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Class societies called on to take greater role in formulating regulation

Stavros Hatzigrigoris, md of Maran Gas Maritime
Classification societies have been called on to take a bigger role in the formulating of legislation, rather than just enforcing compliance with the regulations when they come into force.

Many among the over 450 delegates representing 251 companies and organisations at the Greener Shipping Summit in Athens, last week, were by and large in agreement that shipping's logistic chain has to be looked at in general and that there is great need for the shipping industry to improve its lobbying.

Delegate Yanna Pavlopoulou, managing partner of Common Lawgic a sustainability research institute, said "The industry needs better lobbying in the EU and the UN, not only at IMO". She said shipping generally should have the right to call on class societies as well as organisations like the Union of Greek Shipowners (UGS) in this lobbying effort beyond IMO”.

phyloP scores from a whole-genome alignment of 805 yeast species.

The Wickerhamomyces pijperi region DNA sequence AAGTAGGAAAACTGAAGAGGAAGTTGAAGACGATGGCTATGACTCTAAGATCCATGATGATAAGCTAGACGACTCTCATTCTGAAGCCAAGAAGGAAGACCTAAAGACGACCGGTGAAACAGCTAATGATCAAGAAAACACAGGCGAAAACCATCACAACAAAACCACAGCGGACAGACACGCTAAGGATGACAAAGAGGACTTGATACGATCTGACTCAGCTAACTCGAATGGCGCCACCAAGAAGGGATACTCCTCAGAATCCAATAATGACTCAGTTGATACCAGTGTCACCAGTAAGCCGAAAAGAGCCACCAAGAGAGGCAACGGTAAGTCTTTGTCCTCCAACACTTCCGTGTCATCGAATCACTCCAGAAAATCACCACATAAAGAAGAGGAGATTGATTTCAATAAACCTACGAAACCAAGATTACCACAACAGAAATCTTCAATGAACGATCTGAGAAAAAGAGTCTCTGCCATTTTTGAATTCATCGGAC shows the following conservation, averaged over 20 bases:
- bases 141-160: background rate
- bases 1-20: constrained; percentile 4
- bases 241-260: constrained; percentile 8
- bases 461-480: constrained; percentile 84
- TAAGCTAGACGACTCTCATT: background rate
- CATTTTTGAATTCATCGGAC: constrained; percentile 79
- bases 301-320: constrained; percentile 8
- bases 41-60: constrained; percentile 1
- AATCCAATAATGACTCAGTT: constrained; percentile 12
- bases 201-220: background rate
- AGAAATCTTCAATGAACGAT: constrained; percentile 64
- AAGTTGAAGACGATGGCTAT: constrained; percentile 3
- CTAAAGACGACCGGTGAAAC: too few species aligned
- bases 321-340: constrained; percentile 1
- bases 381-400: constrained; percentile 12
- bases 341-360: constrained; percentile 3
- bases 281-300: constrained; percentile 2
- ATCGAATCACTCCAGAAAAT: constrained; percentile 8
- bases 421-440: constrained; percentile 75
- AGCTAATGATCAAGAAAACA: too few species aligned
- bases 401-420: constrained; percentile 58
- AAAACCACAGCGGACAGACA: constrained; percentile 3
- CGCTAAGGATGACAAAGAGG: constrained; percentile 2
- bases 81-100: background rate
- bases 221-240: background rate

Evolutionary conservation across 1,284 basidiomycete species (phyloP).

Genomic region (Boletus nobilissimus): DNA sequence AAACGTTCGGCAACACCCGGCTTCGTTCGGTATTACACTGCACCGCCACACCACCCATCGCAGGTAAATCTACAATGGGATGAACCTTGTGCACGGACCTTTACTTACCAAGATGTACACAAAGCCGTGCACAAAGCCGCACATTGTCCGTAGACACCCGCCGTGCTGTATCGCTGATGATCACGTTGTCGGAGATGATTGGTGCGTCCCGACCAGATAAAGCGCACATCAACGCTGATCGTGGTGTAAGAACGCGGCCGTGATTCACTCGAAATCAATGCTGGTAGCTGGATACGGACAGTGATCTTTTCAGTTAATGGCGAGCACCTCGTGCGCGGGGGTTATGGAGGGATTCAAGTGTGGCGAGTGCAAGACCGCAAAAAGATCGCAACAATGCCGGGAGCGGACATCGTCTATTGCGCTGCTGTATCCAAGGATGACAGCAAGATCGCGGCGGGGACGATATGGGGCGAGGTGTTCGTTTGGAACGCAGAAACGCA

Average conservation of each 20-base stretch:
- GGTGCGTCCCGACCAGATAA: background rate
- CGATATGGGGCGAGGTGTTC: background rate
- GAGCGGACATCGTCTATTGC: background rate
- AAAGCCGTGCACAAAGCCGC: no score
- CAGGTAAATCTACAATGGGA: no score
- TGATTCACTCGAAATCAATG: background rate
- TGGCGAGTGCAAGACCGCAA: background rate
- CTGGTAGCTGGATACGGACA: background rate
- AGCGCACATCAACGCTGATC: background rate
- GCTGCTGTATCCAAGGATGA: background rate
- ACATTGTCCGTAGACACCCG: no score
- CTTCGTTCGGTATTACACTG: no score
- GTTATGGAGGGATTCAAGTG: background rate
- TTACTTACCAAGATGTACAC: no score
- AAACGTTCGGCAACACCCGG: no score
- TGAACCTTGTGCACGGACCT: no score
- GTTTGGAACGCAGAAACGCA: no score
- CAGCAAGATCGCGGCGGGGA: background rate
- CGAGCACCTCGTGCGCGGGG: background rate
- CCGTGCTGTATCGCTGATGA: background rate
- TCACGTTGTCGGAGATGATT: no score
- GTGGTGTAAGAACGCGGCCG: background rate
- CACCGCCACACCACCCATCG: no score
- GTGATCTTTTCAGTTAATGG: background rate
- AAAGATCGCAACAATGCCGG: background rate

Read more: Union of Greek Shipowners critical of IMO allowing scrubbers for 2020 sulphur cap compliance

The issue was raised during a panel discussion on NOx, SOx CO2 and PM which featured speakers from five classification societies. Shipowner panelist, Stavros Hatzigrigoris, md of Maran Gas Maritime, and chairman of Greece's Marine Technical Managers Association (Martecma), commented that "class should go beyond saying what shipping should do and should work hand-in-hand with us to save the planet".

"Classification societies should fight with us," he declared.

John Kokarakis, technology and business development director HBSA zone, Bureau Veritas, and chairman of Sname Greek Branch, pointed out classification societies "do not regulate, but do try to make the regulations work".

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